Apple has always been proud of the secure service it provides to its customers. It often pokes fun at Android, speaks at length about privacy during keynotes, and has released few features that have irritated the other Big Tech companies. However, the new Pegasus spyware disclosure has left Apple red-faced, indicating that the Cupertino-based tech company has to beef up its security. Journalists and human rights campaigners from all around the world, including India, were targeted by the malware.
The Amnesty International Security Lab discovered evidence of Pegasus infections or attempted infections in 37 of the total 67 cellphones examined. 34 of them were iPhones, with 23 displaying evidence of a successful Pegasus infection and the other 11 displaying signs of an attempted infection.
Only three of the 15 Android cellphones, on the other hand, revealed signs of a hacking effort. However, there are two things to consider before assuming that Android phones are safer than iPhones. One, Amnesty’s investigators confirmed that Pegasus evidence was located on the iPhone more than anywhere else. Android’s logs aren’t large enough to retain all of the data required for decisive findings. People have greater security expectations than the iPhone, for two reasons.
Apple has often said in previous years that the iPhone is a more secure phone than Android, and this assertion holds whether Pegasus is there or not. However, the Pegasus tale demonstrates that the iPhone is not as secure, or rather unhackable, as Apple claims. This is reflected in Amnesty International’s statement.
The issue is especially concerning because it affected even the most recent iPhone 12 devices running the most recent version of Apple’s operating system. That’s usually the best and last level of protection a smartphone maker can provide.
“Apple strongly opposes cyberattacks against journalists, human rights advocates, and anyone working to make the world a better place,” Ivan Krstic, head of Apple Security Engineering and Architecture, said in a statement to India Today Tech. Apple has led the industry in security innovation for over a decade, and as a consequence, security experts believe that the iPhone is the safest and most secure consumer mobile device available. Such attacks are very complex, cost millions of dollars to create, have a short shelf life, and are used to target specific persons. While this means they pose no harm to the vast majority of our users, we continue to work diligently to secure all of our customers, and we’re always implementing additional safeguards for their devices and data.”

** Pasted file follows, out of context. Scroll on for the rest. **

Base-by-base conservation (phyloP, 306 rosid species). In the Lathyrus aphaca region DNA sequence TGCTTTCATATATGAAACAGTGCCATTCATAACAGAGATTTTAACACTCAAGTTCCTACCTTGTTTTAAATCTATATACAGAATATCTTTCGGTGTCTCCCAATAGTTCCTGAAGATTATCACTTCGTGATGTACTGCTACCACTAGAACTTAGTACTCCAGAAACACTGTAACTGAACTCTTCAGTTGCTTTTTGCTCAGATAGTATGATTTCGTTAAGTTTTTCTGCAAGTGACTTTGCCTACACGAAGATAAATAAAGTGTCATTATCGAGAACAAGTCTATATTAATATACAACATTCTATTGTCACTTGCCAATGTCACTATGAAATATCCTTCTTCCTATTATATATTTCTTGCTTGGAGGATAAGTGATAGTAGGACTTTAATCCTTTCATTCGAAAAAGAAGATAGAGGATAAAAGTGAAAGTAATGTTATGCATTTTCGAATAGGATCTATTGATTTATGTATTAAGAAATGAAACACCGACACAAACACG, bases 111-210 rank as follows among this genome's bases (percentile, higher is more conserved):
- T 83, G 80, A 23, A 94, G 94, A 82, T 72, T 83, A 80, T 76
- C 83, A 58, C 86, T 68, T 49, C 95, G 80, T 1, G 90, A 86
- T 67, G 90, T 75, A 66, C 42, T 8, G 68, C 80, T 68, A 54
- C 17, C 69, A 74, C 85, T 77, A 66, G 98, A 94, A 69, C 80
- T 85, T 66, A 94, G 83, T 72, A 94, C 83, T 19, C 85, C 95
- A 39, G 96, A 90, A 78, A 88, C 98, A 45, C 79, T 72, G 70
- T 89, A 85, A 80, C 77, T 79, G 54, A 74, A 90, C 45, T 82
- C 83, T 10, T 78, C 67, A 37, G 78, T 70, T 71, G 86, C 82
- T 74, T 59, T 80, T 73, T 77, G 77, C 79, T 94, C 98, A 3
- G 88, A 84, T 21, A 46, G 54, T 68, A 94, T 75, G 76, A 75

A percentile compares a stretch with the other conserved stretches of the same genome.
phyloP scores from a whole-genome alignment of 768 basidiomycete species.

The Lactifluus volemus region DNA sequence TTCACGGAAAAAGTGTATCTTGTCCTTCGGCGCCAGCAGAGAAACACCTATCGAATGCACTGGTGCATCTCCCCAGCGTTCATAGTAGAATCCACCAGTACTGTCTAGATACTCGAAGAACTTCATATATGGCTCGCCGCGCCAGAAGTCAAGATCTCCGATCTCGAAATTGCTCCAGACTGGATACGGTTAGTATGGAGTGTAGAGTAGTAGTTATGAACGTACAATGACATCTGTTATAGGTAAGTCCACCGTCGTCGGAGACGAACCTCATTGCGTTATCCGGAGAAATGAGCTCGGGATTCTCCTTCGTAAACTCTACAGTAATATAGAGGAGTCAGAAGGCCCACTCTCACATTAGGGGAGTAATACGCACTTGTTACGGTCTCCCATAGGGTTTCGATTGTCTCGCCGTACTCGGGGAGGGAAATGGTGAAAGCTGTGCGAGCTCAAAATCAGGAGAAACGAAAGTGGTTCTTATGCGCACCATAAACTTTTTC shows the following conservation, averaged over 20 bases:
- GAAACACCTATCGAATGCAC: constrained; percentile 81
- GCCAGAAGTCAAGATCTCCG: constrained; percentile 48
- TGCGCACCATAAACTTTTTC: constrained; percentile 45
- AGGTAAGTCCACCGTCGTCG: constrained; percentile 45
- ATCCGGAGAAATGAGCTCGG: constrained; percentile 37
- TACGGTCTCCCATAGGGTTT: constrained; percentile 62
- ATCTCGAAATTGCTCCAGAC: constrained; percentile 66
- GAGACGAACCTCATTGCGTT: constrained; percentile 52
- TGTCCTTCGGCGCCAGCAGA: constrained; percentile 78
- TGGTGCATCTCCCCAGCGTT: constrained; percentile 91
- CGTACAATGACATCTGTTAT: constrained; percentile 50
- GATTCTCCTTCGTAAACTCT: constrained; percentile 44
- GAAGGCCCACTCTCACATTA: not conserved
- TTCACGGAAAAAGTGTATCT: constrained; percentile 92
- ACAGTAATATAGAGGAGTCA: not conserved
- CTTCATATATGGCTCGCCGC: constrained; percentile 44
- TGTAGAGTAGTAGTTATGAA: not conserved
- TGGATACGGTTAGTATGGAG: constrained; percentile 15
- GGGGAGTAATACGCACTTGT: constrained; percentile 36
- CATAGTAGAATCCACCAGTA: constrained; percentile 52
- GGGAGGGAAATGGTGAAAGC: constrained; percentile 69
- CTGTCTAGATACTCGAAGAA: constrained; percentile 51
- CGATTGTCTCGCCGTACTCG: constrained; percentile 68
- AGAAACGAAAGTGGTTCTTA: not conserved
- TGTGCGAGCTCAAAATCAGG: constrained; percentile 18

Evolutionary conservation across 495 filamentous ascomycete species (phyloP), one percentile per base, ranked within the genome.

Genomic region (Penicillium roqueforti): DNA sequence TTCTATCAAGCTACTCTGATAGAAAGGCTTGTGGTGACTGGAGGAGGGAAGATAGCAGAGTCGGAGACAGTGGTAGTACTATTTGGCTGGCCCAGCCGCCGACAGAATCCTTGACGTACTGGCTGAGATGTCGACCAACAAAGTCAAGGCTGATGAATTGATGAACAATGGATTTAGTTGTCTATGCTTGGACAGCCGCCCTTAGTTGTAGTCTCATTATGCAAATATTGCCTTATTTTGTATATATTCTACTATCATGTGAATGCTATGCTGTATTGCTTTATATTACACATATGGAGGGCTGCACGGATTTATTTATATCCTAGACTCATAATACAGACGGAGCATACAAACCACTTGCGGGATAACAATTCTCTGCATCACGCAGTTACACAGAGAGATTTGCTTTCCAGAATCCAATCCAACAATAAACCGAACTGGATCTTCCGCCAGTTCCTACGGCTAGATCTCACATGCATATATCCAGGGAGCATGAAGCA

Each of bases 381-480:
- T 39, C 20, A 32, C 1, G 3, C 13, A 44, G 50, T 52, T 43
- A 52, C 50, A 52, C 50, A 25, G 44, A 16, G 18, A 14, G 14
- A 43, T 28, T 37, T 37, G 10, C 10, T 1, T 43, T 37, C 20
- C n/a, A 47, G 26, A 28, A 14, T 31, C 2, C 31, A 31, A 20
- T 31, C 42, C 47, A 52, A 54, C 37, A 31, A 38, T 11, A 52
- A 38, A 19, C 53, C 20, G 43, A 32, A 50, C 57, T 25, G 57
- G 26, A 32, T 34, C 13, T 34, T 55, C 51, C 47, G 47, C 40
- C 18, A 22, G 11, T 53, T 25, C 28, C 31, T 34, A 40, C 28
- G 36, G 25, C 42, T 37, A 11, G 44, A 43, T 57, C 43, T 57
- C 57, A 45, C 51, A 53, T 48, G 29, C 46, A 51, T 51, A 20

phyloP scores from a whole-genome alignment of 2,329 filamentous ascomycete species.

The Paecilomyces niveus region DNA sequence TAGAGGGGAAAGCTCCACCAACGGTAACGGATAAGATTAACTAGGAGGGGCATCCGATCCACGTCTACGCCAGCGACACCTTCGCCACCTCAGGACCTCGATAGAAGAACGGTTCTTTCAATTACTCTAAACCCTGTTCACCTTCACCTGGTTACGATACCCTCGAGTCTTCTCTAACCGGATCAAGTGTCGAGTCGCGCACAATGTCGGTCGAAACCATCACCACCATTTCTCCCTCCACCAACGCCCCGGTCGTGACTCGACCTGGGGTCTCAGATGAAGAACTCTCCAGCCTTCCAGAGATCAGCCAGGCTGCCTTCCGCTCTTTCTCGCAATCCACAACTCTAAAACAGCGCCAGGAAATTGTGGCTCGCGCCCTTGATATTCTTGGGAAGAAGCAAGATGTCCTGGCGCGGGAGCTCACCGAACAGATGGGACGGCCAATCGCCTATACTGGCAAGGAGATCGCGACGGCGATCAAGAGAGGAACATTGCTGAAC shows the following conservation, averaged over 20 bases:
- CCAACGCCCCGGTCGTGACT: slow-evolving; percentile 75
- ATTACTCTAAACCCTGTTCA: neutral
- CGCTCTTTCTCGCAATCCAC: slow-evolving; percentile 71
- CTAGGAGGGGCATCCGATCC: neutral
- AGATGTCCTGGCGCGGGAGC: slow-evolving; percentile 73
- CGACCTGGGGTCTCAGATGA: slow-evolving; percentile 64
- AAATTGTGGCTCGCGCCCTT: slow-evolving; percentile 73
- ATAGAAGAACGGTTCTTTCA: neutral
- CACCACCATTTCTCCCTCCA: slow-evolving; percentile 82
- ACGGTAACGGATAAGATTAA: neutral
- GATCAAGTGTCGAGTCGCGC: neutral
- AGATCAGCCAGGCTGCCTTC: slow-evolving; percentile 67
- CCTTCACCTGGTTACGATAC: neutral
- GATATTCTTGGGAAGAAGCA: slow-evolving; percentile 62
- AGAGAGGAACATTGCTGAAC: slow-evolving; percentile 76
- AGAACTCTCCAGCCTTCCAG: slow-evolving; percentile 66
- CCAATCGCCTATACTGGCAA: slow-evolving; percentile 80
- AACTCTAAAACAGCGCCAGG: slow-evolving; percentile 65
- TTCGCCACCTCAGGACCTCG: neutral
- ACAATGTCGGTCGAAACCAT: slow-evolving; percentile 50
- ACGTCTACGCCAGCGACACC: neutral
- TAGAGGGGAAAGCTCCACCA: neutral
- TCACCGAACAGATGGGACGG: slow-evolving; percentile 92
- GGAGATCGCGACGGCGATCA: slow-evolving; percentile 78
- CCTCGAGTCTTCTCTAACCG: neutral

How did the iPhone’s security get hacked?
Pegasus zero-click assaults were used to hack the iPhones, according to the study. It claims that thousands of iPhones have been infected, but it cannot confirm the exact number of phones that have been affected. ‘Zero-click’ assaults, as the name implies, do not involve any activity from the phone’s user, giving an already strong virus even more potential. These attacks target software that accepts data without first determining whether or not it is trustworthy.
In November 2019, Google Project Zero security researcher Ian Beer uncovered a similar vulnerability, revealing that attackers may take total control of an iPhone in the radio vicinity without requiring any user input. Apple released a software update to remedy the problem but confessed that it was powerful enough to damage the devices.
Because zero-click attacks don’t involve any user interaction, avoiding them becomes extremely tough. Even if you are aware of phishing attempts and use the best online practices, you may still be targeted by this malware.
What does Pegasus have access to?
While there is an amount of data on who was impacted and how they were affected, no investigation has been able to uncover the data that was gathered. However, the options are limitless. Pegasus may gather emails, call logs, social network posts, user passwords, contact lists, photos, videos, sound recordings, and browser history, among other things.
It also can turn on the cameras or microphones to acquire new photos and recordings. It can listen to voice mails and gather location records to figure out where a user has gone, and it can do all of this without the user accessing their phone or clicking on a strange link.